Moderna developing 'Flurona vaccine' as dangers of disease combination increase

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The vaccine is being researched and developed by Moderna. The new vaccination will be administered via a single inoculation. It has been reported that it will be ready by next winter.

The development will mean people will not have to get two separate vaccines to offer protection against Covid and flu.

Cases of people developing both Covid and flu at the same time are rising, particularly during the winter months.

Speaking to the Daily Mail, Moderna UK chief Darius Hughes said: “Our No 1 priority for 2022, after getting the right Covid vaccine for the Omicron variant, is to try and really drive forward our flu and RSV programmes.

“This is to see if we can get a combination, single-dose respiratory vaccine.

“It would be just fantastic for patients if you could have one appointment go along and have that jab done.

“Then you’re protected against all of those major respiratory diseases for the winter.

“The benefit for the NHS, and all the vaccination services, and ultimately patients, we think, is going to be huge.”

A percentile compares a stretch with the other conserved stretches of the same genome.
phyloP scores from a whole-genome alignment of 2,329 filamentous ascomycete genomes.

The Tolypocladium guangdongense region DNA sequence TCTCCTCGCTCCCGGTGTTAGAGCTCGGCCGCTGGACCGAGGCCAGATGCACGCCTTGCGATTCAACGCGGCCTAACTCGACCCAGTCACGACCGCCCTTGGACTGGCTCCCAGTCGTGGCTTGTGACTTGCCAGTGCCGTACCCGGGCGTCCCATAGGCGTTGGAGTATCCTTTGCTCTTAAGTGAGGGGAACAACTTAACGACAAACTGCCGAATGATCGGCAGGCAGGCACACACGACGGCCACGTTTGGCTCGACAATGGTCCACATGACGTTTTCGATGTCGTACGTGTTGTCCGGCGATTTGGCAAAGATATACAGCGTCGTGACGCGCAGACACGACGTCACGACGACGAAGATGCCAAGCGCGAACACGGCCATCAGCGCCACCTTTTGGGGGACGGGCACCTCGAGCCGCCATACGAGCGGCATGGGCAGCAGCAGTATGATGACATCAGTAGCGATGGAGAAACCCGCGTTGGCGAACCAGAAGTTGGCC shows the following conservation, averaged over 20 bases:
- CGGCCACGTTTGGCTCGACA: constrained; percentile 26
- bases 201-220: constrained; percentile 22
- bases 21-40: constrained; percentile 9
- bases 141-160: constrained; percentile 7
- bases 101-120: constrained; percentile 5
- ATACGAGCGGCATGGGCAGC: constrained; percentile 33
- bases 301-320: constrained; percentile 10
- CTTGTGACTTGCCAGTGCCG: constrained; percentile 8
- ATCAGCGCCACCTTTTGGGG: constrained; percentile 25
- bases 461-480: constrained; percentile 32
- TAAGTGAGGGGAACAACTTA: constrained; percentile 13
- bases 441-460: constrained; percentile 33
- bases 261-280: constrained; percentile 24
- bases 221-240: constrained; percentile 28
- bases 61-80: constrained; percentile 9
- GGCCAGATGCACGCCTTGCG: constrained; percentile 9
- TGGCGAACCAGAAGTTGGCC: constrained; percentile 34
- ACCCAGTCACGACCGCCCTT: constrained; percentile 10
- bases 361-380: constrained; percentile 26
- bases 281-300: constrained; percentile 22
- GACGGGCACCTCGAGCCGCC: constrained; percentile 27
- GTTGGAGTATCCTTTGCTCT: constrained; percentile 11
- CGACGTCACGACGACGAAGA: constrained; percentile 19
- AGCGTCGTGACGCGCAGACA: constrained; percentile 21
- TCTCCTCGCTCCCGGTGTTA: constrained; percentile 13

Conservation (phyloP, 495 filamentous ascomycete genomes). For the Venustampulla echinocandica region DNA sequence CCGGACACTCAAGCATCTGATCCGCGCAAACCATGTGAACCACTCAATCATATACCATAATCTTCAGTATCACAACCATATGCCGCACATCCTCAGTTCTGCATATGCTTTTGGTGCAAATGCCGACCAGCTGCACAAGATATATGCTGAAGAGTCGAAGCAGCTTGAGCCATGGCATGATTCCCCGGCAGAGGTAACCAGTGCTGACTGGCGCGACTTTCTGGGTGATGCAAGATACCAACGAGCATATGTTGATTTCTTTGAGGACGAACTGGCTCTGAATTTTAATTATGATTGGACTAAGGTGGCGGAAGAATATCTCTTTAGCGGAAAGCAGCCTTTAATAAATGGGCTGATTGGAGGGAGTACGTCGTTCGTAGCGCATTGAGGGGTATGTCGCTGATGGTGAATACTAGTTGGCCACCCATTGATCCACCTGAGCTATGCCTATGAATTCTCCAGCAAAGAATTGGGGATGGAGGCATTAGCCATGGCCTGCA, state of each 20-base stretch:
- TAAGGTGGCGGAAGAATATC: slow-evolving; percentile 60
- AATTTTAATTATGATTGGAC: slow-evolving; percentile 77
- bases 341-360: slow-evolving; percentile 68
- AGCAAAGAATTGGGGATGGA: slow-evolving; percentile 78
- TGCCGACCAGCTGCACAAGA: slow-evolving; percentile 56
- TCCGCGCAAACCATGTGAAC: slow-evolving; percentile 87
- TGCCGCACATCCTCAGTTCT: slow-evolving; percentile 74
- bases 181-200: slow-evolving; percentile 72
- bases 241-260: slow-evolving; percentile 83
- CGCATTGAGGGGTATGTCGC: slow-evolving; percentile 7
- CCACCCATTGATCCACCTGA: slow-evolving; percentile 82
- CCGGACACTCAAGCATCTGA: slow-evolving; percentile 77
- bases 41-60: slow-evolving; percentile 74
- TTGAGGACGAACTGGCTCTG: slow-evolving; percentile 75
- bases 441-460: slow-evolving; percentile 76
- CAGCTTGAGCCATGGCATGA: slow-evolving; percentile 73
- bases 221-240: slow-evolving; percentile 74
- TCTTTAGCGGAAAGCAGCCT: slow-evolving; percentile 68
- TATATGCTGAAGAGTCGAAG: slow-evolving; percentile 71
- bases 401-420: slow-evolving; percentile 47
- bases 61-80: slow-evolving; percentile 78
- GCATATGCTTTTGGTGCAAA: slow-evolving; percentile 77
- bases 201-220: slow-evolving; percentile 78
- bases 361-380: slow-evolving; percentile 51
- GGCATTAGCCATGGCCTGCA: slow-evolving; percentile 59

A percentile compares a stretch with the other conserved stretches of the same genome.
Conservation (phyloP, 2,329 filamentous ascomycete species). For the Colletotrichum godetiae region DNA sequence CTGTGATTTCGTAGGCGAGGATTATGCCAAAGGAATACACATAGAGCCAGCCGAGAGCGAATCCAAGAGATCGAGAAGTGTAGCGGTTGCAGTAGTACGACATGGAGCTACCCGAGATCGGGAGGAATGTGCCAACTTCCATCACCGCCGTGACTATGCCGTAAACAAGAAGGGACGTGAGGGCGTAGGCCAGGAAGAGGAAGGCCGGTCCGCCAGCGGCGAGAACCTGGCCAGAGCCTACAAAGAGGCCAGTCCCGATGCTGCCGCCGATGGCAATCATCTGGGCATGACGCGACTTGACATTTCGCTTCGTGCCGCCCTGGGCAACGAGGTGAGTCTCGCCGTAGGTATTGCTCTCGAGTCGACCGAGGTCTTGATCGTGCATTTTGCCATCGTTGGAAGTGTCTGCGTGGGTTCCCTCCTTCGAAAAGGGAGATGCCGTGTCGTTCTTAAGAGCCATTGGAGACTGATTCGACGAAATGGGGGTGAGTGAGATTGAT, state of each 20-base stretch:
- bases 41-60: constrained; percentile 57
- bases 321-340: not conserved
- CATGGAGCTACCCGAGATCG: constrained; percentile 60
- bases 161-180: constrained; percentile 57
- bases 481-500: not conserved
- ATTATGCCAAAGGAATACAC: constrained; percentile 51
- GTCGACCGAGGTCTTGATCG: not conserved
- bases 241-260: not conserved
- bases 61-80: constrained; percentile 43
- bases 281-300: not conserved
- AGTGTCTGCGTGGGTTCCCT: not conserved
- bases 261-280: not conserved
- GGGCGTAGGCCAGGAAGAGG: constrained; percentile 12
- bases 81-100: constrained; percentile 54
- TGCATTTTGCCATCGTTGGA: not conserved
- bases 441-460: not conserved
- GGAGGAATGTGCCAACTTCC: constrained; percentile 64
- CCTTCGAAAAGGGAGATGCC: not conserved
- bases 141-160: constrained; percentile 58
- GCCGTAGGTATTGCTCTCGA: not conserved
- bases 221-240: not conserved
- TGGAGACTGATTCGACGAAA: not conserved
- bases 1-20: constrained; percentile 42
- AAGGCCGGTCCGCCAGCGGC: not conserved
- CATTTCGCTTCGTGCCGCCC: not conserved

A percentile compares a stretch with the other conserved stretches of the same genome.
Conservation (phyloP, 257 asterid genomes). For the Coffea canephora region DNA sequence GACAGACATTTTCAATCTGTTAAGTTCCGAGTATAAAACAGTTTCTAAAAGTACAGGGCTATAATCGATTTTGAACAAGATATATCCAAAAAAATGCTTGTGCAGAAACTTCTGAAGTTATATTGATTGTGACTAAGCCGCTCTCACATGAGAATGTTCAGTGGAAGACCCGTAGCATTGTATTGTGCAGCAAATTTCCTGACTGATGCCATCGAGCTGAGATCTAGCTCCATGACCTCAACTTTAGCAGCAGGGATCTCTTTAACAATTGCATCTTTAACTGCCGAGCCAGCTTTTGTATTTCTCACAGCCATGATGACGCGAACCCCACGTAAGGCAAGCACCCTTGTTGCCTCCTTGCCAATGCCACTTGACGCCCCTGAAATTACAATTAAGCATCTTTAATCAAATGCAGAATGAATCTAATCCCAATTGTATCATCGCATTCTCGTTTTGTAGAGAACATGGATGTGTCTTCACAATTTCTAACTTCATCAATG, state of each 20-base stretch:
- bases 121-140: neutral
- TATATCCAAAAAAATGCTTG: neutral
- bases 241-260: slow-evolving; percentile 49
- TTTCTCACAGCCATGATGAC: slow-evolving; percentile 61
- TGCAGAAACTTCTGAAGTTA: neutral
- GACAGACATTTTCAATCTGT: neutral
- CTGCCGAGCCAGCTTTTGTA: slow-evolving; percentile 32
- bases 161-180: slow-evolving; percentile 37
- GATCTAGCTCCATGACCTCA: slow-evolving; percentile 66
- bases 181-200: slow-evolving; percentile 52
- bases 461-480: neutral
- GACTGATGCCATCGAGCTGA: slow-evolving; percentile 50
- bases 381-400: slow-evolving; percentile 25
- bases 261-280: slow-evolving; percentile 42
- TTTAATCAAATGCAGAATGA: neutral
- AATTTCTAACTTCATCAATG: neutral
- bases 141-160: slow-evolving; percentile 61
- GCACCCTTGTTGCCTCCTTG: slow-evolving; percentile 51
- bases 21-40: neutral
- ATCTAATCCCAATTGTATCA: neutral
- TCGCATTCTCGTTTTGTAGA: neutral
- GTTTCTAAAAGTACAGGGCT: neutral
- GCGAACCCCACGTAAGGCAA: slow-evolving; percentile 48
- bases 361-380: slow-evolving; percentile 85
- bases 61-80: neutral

However, fears of a combination of flu and Covid have been played down by most scientists.

READ MORE: Omicron variant symptoms: The sign appearing when eating – ‘it may come as a surprise’

Doctor Simon Clarke, a microbiologist at Reading University, speaking to the Daily Mail said there were “fairly low” flu numbers in the UK so the risk of coinfection along with coronavirus is “not currently high”.

He said: “Contracting both viruses simultaneously increases the risk of being seriously ill.

“But risks can be mitigated by getting vaccinated and boosted against both diseases.

“Allowing increased numbers of either infection increases the risk of contracting both of them.

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“With testing for both viruses uncoupled as they are, the numbers of confirmed flu infections is probably a substantial underestimate and it is possible that the risk of dual infection is much greater than we realise.

“I would be surprised if the current number of flu and Covid co-infections was below a thousand.”

When CBS tweeted that Los Angeles had recorded its “first case of flurona” this week, the broadcaster was criticised by Dr Angela Rasmussen, a virologist at the University of Saskatchewan.

She tweeted: “Stop this ‘flurona’ BS. Co-infections of circulating respiratory viruses happen all the time. Co-infections of influenza and SARS-CoV-2 were reported in early 2020. This is almost certainly not the first time this has occurred in LA or anywhere.”



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